How much is 9 million IQ points? That’s roughly equivalent to about 2 points per child born in the U.S. during those years, Trasande says.

The loss of a few IQ points might not be noticeable in an individual child, says Bruce Lanphear, M.D., a children’s environmental health scientist at Simon Fraser University in Canada, who was not involved with the study. “But across the entire population, it adds up,” he says. At the same time, Lanphear says, that loss in IQ points likely isn’t distributed equally across the population because exposures are not the same from person to person.  

The greatest estimated loss in IQ points during the 16-year period came from exposure to PBDE flame retardants, the study found. PBDEs contributed about to twice the IQ point loss of lead or organophosphates, while mercury exposures were estimated to contribute to less than 1 percent of total IQ point loss.

What the Study Can't Tell Us

According to the Centers for Disease Control and Prevention, most developmental disabilities are thought to be caused by a complex mix of factors. Those may include genetics, parental behaviors such as smoking or drinking, complications during pregnancy or birth, and exposures of the mother or child to toxic chemicals in the environment.

In most cases, developmental disabilities aren’t thought to be caused by any single factor, and this new study can’t show that exposures to flame retardants, for example, directly caused IQ point loss or intellectual disability.

“It is not possible to conclude that chemicals—and in particular, flame retardants—are the cause of neurodevelopmental health issues in children,” the American Chemistry Council, an industry trade association for U.S. chemical companies, said in emailed comments to Consumer Reports.

This study also extrapolated IQ loss based on other, smaller studies; it did not measure it directly. 

The new study was observational, a type of research scientists often use to assess relationships between environmental exposures and health. Such studies “are never going to give us a perfect picture of what’s going on in the real world, but they serve as an incredibly important scientific tool in identifying potential areas of concern,” says Thomas Zoeller, Ph.D., an epidemiologist at the University of Massachusetts Amherst, who was not involved in the study.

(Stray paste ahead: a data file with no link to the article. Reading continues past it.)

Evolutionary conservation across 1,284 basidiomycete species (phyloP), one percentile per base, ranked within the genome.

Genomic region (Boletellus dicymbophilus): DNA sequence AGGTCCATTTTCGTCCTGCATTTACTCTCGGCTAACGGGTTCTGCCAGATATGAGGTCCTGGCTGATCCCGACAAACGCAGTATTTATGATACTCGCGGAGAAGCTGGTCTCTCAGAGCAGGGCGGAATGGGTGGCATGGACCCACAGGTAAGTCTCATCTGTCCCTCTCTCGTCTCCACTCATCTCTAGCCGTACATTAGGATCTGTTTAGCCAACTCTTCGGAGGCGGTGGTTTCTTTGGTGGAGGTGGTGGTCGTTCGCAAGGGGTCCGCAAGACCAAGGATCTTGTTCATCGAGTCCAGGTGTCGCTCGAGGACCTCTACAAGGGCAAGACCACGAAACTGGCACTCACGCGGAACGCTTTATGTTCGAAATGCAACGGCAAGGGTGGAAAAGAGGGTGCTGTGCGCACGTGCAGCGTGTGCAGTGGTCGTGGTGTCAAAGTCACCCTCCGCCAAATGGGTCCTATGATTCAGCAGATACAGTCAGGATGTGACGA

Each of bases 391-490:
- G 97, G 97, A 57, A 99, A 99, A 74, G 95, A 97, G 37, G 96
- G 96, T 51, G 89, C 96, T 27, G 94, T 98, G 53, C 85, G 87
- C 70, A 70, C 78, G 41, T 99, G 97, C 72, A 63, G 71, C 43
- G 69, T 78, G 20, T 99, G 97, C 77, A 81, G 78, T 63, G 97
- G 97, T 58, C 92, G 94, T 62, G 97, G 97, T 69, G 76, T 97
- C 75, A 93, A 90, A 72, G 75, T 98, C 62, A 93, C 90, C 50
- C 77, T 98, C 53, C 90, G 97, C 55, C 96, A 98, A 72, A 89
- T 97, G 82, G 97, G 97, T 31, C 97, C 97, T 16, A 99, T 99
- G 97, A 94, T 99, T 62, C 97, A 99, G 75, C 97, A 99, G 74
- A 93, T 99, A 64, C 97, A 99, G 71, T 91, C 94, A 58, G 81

How to Protect Yourself and Your Kids

Kids today may be exposed to less of these chemicals than in the past. Still, there are steps that parents can take to further reduce risk.  

Buy organic as much as possible. Organic fruits and veggies may contain lower levels of pesticide residues and other contaminants.

Bust dust. Contaminants, including flame retardants and heavy metals such as lead, can attach to dust particles in the home. Frequently vacuuming (with a HEPA filter vacuum) and wet mopping can help to reduce dust in the home.

Wash hands frequently. Young kids crawl around on the floor, where they may be more exposed to dust. “Frequent hand-washing is a simple way to limit exposure,” says Kenneth Spaeth, M.D., an occupational and environmental health specialist at Northwell Health in New Hyde Park, N.Y.

Opt for furniture that doesn’t contain flame retardants. Even though PBDEs have largely been phased out of furniture sold after 2015, newer flame retardants may behave similarly in the environment and people’s bodies. These are often added to foam cushioning. Polyester- or wool-filled furniture is less likely to contain added flame retardants, according to the Green Science Policy Institute, a nonprofit that’s focused on reducing harmful chemicals in products and is based in California.

The institute also recommends avoiding new or secondhand foam-filled products with a TB 117 label, which indicates the presence of flame retardants. If you see a TB-117-2013 label (PDF), make sure the box next to “contains no added flame retardant chemicals” is checked.

Check your home for lead. Lead was removed from house paint in 1978, but old lead-based paint remains the most common cause of lead poisoning in kids. Test for lead in paint and dust if your home was built before 1978. Lead can also be found in some water pipes in homes built before 1986. “Consider having the plumbing inspected for lead if you live in an older home,” says Don Huber, director of product safety at Consumer Reports.

Choose low-mercury fish. If you’re pregnant or breastfeeding, opt for seafood that is lower in mercury, including cod, haddock, trout, shrimp, and canned light tuna. Avoid higher-mercury species, such as shark, swordfish, and tilefish.